As if to put an exclamation point on the seriousness of the reports coming out of Miami, the president of the NCAA has taken the unusual and almost unprecedented step of commenting publicly on an ongoing investigation.
In a statement released Wednesday afternoon, Emmert acknowledged the issues that could be facing the Hurricanes football program while at the same time reiterating his call for “substantive changes to Division I intercollegiate athletics.”
If the assertions are true, the alleged conduct at the University of Miami is an illustration of the need for serious and fundamental change in many critical aspects of college sports. This pertains especially to the involvement of boosters and agents with student-athletes. While many are hearing about this case for the first time, the NCAA has been investigating the matter for five months. The serious threats to the integrity of college sports are one of the key reasons why I called together more than 50 presidents and chancellors last week to drive substantive changes to Division I intercollegiate athletics.
The two-day retreat Emmert alludes to in his statement took place a week ago in Indianapolis and included the exchanging of ideas involving, among others, raising the minimum APR scores; more rigorous academic standards for incoming recruits and JUCO transfers; and moving from one-year renewable athletic scholarships to multi-year scholarships that would roll over annually.
Additionally, there were two items up for discussion that either directly relates or has a connection to the scandal that’s threatening to level the Miami football program for the foreseeable future:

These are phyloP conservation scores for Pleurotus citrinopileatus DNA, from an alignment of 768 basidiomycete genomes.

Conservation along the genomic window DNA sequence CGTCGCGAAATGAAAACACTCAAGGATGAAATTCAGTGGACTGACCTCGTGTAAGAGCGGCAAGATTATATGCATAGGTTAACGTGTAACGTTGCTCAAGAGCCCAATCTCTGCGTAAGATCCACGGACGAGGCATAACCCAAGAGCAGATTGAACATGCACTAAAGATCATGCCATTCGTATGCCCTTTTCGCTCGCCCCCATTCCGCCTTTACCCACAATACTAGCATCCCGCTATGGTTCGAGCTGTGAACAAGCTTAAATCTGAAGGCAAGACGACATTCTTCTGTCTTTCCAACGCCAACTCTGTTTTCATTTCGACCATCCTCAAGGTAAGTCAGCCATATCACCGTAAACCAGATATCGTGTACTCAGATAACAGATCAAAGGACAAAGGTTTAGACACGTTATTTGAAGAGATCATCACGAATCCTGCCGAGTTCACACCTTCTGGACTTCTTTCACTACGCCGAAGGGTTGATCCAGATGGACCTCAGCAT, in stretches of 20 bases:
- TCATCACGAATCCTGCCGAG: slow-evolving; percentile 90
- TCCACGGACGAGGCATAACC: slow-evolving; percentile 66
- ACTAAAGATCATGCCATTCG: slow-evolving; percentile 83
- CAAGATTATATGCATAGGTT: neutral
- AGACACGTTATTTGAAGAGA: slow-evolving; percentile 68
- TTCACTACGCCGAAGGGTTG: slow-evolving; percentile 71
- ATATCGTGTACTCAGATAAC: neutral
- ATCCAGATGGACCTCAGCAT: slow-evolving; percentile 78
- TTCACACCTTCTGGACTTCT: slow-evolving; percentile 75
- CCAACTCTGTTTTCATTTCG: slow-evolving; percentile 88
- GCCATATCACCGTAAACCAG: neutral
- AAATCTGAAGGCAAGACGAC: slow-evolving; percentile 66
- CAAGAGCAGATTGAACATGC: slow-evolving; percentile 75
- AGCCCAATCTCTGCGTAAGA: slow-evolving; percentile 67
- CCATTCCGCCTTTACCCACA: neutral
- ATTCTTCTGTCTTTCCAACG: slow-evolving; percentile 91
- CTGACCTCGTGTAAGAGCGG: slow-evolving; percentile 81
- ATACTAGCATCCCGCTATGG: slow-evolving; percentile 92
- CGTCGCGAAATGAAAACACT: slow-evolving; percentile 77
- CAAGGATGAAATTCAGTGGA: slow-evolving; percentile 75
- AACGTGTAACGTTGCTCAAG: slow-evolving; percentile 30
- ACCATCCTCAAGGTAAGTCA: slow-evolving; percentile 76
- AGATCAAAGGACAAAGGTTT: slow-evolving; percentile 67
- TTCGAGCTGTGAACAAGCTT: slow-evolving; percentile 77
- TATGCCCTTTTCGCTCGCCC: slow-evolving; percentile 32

- Create stiffer sanctions for major violations while shifting focus away from secondary ones
Obviously, given the egregious nature of the allegations made against The U, this proposal, if it were to be adopted, would be the first and most significant test of what would be a far-reaching, get-tough policy on the part of the NCAA. The fact that, as Emmert says in his statement, the NCAA has been investigating the claims against Miami for five months is perhaps a sign that what was discussed in Indy was done so with an eye cast straight toward Coral Gables.
- No outright paying of student-athletes, but move to a “full cost of attendance” model
Some people have used this UM situation as a reason to push for the paying of players. Yeah, um, no it’s not. Some additional and much-needed money for the basic living essentials? That’s a solid, common-sense reason for the NCAA to do the right thing by pulling the trigger on bridging the $3000-$5,000 gap between what a scholarship pays for and the actual cost of attending school. Strippers, hookers, bling and fishing junkets on a yacht? Sorry, that’s not the NCAA’s responsibility.
Of course, these were merely ideas tossed around by those charged with shaping and changing the landscape of collegiate athletics. The real litmus test will be whether those words offered up behind closed doors will have deeds and actions backing them up. Or, if they’ll merely ring as hollow as nearly everything else coming out of The Association in general and the presidents of its member institutions in particular for the past decade.